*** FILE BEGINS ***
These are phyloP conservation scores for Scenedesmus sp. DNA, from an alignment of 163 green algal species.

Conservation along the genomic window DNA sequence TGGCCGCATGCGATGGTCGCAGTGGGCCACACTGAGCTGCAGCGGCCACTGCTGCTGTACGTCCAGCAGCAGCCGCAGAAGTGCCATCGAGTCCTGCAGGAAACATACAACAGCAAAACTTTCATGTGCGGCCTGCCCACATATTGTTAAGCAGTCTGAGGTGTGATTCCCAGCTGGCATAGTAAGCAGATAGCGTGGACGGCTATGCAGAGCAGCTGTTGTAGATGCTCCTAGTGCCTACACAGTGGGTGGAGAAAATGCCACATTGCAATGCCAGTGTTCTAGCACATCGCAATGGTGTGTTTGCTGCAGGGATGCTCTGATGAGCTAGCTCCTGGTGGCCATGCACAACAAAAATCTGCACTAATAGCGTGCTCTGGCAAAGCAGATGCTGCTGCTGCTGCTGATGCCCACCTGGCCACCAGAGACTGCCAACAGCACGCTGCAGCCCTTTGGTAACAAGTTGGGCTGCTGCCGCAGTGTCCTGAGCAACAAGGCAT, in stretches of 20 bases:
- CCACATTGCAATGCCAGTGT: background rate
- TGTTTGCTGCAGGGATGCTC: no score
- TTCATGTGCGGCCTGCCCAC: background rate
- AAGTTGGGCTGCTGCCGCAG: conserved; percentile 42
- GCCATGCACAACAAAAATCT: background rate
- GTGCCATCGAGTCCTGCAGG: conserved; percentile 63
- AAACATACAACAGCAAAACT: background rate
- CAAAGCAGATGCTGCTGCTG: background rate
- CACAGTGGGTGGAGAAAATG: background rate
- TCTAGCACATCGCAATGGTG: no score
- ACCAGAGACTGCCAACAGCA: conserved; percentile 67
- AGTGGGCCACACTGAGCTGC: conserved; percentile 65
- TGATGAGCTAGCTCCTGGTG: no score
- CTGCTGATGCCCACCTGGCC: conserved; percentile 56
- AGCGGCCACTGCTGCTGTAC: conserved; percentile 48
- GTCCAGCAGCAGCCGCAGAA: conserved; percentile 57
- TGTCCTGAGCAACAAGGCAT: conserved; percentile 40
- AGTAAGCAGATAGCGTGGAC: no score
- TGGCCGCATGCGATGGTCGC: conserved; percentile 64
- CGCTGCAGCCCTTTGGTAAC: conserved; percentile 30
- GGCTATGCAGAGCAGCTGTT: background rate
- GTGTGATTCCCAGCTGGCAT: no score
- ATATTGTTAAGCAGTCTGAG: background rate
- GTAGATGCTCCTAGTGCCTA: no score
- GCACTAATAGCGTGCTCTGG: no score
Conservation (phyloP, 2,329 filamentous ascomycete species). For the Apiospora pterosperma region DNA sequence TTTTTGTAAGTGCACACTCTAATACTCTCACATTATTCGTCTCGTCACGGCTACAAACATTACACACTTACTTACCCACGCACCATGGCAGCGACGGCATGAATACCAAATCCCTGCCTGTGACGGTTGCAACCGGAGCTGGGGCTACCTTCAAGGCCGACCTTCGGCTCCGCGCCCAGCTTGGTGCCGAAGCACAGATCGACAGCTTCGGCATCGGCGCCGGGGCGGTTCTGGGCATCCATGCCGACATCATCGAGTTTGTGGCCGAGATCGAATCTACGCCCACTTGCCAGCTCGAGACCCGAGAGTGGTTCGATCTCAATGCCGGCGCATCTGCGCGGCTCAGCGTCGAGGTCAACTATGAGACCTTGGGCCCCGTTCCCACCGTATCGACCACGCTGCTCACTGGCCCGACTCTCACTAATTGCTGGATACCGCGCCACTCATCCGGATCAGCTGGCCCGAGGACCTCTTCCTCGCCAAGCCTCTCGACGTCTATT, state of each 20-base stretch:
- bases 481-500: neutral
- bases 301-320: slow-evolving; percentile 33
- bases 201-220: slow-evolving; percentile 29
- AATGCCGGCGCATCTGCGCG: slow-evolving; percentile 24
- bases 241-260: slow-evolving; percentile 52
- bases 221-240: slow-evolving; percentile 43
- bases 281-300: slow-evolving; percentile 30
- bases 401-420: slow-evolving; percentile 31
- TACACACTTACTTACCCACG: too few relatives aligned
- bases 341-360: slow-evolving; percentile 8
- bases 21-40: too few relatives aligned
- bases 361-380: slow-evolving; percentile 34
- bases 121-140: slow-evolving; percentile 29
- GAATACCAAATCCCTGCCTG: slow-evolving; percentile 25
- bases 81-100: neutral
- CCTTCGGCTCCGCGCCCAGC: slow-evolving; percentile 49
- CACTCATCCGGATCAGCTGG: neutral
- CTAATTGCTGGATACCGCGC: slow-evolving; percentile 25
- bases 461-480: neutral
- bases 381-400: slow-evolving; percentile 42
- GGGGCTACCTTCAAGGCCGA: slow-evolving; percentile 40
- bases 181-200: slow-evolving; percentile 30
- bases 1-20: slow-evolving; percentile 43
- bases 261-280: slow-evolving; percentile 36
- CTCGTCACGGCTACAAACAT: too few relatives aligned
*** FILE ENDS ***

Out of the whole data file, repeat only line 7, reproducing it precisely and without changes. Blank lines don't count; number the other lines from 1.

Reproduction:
- GCCATGCACAACAAAAATCT: background rate